To de Tocqueville, that is a burden of democracy. Limitless influence is dangerous because utter control is the origin of oppression. If a people are mistreated, the only place to turn is the majority.
These foibles of democratic institutions are no less so in corporate governance. Here, we critically analyze the following statement: If the majority are abusing their powers and are depriving the minority of their rights, the minority is entitled to maintain their rights.2 MacDougall v Gardiner clarified the principles of majority rule. If the grievance of a minority is about something to which the majority of the company has privilege or has done unevenly a meeting may be called, and the majority ultimately gets what it wants. Over the years, the principle of majority rule has become more inclusive, however. We recount some of the more representative policies to make our assessment of the historic nature of the question at hand.
A place to start is the generally accepted structure of corporate membership. Members of a corporation have rights against each other and against the business as outlined the company's charter.3 As such minority shareholders usually accept they cannot command the overall control of the organization and must accept the will of the majority rule. Majority rule can be wicked especially when there is a single controlling shareholder. Many exceptions have developed relative to the broad standard of majority rule. Here are some of the more common:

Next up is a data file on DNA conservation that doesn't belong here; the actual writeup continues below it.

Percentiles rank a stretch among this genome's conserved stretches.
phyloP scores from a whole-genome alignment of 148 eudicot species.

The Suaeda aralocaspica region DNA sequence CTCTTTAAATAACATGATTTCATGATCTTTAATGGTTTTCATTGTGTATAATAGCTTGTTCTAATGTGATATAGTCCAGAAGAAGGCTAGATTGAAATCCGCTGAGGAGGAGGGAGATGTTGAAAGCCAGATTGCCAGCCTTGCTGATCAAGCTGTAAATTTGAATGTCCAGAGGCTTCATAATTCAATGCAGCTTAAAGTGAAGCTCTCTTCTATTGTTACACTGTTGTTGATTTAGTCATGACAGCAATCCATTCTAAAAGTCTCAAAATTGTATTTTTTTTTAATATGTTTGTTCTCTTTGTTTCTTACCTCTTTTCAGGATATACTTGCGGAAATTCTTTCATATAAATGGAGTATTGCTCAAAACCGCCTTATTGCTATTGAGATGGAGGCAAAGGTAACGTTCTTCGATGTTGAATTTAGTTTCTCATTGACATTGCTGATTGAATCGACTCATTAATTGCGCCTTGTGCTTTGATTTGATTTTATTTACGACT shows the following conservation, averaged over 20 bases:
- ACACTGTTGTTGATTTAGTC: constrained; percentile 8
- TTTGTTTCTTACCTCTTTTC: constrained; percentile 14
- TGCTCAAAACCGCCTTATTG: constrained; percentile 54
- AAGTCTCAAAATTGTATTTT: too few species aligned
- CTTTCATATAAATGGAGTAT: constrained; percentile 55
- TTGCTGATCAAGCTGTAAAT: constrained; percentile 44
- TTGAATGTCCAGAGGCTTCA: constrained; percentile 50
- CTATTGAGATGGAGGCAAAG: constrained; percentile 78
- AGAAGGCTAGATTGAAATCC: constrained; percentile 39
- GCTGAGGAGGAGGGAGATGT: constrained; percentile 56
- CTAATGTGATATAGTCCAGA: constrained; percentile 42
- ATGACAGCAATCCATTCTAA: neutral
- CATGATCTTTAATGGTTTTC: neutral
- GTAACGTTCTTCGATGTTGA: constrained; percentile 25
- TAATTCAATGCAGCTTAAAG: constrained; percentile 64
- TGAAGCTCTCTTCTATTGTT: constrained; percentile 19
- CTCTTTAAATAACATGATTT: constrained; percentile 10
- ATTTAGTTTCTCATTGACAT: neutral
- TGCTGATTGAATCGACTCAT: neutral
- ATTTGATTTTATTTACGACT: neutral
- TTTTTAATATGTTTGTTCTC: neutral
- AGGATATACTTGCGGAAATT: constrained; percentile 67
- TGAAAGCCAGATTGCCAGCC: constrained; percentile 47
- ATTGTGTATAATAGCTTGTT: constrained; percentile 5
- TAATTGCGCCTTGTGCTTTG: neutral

Where the majority votes to carry out deception against the minority, judges may allow the minority to sue.
Everyone maintains the right to file suit if the majority invades personal rights or, for example, where the company's dealings are not accordance with the company's foundation.
It is possible for minority shareholders to secede in the name of the business when the company is controlled by the supposed wrongdoers.4
In these matters of rights and ethics, the court is supposed to favor the minority.
Court involvement in corporate voting has been minimized over the years though. Corporate law has focused on progressive minority protection and shareholders action, but a majority cannot force a dissentient minority to do that which is not allowed by the charter.5 It must allow the minority to express their opinions on the matter of the meeting, but the minority cannot, irrationally hinder the resolve of the popular vote by filibuster, for example.6 The minority has no right against the majority with respect to actions of which they do not support if the majority is allowed to do them.7 This standard applies where something has been done irregularly which the majority is at liberty to do regularly.8 Nevertheless, the minority may still sue when the majority is abusing power and depriving the minority their rights.9 Again, the court favors the majority while bolstering minority power when there is an ethical question.
An example is recounted here. In some proceedings brought by shareholders, claimants have no greater right to relief than the company if rolls were reversed and cannot complain of valid acts done with support of the majority.10 As such, directors are not restrained from making or enforcing calls in good faith. This applies for the use of proceeds or cancelling unissued shares,